…the flexible open source driving simulation

The Three Truck Platooning Task (3TPT) is a variant of the Three Vehicle Platoon Task for truck driving.  It contains also additional performance measures and experimental design features.

The driving task resembled driving a truck on a straight rural two-lane motorway. The participants’ vehicle is located in the middle of a truck platoon that consists of three trucks in total, i.e. there is one truck ahead and one truck at the back of the participants’ truck (which is always visible in the side mirrors). The weather conditions are by default configured to sunny and dry and there is no other traffic besides the truck platoon. As the road is perfectly straight, crosswind occurs from time to time to increase steering difficulty. The maximum speed of the participants’ truck is set to 90 km/h. Figure 1 shows the initial driving situation.

Figure 1. Initial 3TPT driving situation.

The participants are allowed to adjust their speed freely, but should be instructed to drive at the speed limit of 80 km/h at all times, if possible. Also, they always have to stay in the middle of the right lane and keep 50 meters to the leading truck whenever possible. The computer-controlled vehicles are programmed to adapt to the speed of the participants’ vehicle, but only within the speed limit (80 km/h).

In addition to this initial driving situation, there are four repeated and randomly distributed events that the participants have to react upon. Firstly, a strong brake event, where the leading truck activated its brake lights and decelerated quickly to 40 km/h. The required reaction is to brake as fast as possible and keep the safety distance (50 meters). Subsequently, the leading vehicle accelerates again and the initial situation (speed 80 km/h, distance 50 meters) has to be re-established. Secondly, a slight break event, where the leading truck decelerats to 50 km/h without activating its break lights. The required reaction is to perform the same reaction as in the break event. Thirdly, a signal detection event, where the leading truck activats its hazard lights for 4.5 seconds. Hereupon, the required reaction is to push a button on the steering wheel. Fourthly and finally, there is another signal detection event, where the following truck activats its hazard lights for 4.5 seconds. The required reaction is also to push the button on the steering wheel.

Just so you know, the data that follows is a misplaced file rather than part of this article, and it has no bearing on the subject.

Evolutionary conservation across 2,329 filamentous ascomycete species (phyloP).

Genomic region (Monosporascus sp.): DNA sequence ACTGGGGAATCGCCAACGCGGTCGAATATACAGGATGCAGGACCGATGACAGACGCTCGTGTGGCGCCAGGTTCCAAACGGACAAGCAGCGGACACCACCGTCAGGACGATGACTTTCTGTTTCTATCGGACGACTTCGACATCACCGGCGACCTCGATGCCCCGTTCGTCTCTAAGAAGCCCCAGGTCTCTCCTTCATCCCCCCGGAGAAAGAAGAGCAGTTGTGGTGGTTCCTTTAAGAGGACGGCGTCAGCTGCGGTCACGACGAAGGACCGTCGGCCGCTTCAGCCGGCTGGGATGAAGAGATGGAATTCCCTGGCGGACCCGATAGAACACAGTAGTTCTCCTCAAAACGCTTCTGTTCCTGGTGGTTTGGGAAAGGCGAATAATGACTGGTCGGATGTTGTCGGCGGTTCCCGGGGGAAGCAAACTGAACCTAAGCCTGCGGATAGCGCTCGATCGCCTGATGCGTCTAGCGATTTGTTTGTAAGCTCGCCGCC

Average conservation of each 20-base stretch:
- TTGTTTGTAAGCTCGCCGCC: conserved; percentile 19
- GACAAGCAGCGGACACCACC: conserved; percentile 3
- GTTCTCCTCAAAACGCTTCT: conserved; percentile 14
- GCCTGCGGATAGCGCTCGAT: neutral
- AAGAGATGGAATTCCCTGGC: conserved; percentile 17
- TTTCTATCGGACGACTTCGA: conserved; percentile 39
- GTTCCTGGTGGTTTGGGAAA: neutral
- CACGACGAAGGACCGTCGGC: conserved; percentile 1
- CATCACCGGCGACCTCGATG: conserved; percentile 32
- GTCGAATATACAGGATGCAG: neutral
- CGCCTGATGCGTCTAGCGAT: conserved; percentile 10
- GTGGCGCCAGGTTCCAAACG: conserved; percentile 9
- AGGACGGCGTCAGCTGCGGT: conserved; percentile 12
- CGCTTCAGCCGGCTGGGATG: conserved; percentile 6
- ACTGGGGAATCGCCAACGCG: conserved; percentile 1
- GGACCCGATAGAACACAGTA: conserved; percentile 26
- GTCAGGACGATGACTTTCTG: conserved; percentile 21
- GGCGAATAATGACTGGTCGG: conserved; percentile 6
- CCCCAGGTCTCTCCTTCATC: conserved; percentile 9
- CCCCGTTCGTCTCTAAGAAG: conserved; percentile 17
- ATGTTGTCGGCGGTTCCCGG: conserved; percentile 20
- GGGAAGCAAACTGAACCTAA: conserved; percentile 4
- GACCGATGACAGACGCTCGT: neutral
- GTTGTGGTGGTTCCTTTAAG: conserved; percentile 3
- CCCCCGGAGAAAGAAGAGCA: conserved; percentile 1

Data analysis is based on the following raw data: (1) lateral position (relative to the centre of the right lane), (2) longitudinal position (relative to the leading vehicle), (3) steering movements, (4) vehicle speed, and (5) reaction performance. From the variables mentioned above, the following respective variables are computed for analysis:

·      Lateral position:

o   Standard deviation of lateral position (SDLP)

o   Time to line crossing (TLC), i.e. the time to cross either lane with any of the wheels of the vehicle, given constant speed and steer angle. As perfectly straight driving results in TLC values that tend to infinite, values above 20 seconds were excluded from analysis.

o   Lane exceedances (LANEX)

·      Longitudinal position:

o   Distance Headway (DHW), i.e. the distance to the leading vehicle.

o   Time Headway (THW), i.e. the hypothetical time to arrive at the position of the leading vehicle if it would stop immediately. For analysis, values above 10 seconds were excluded.

o   Time to collision (TTC), i.e. the time until the vehicle would crash into the leading vehicle if both speeds were kept constant. Only values less than five seconds were considered.

·      Steering movements:

o   Steering wheel reversal rate (SRR)

o   Standard deviation of steering wheel angle

o   Zero crossings of steering wheel angle

·      Vehicle speed:

o   Average speed

o   Standard deviation of speed

o   Maximum speed

·      Reaction performance:

o   Reaction time

o   Accuracy

Stress manipulation

In addition, you can manipulate stress within the driving task by means of an unexpected event, which occurred only once by the end of the second test trial. Hereto, the leading truck unforeseeably dropps a cargo load of boxes directly on the driving lane in front of the participants’ truck.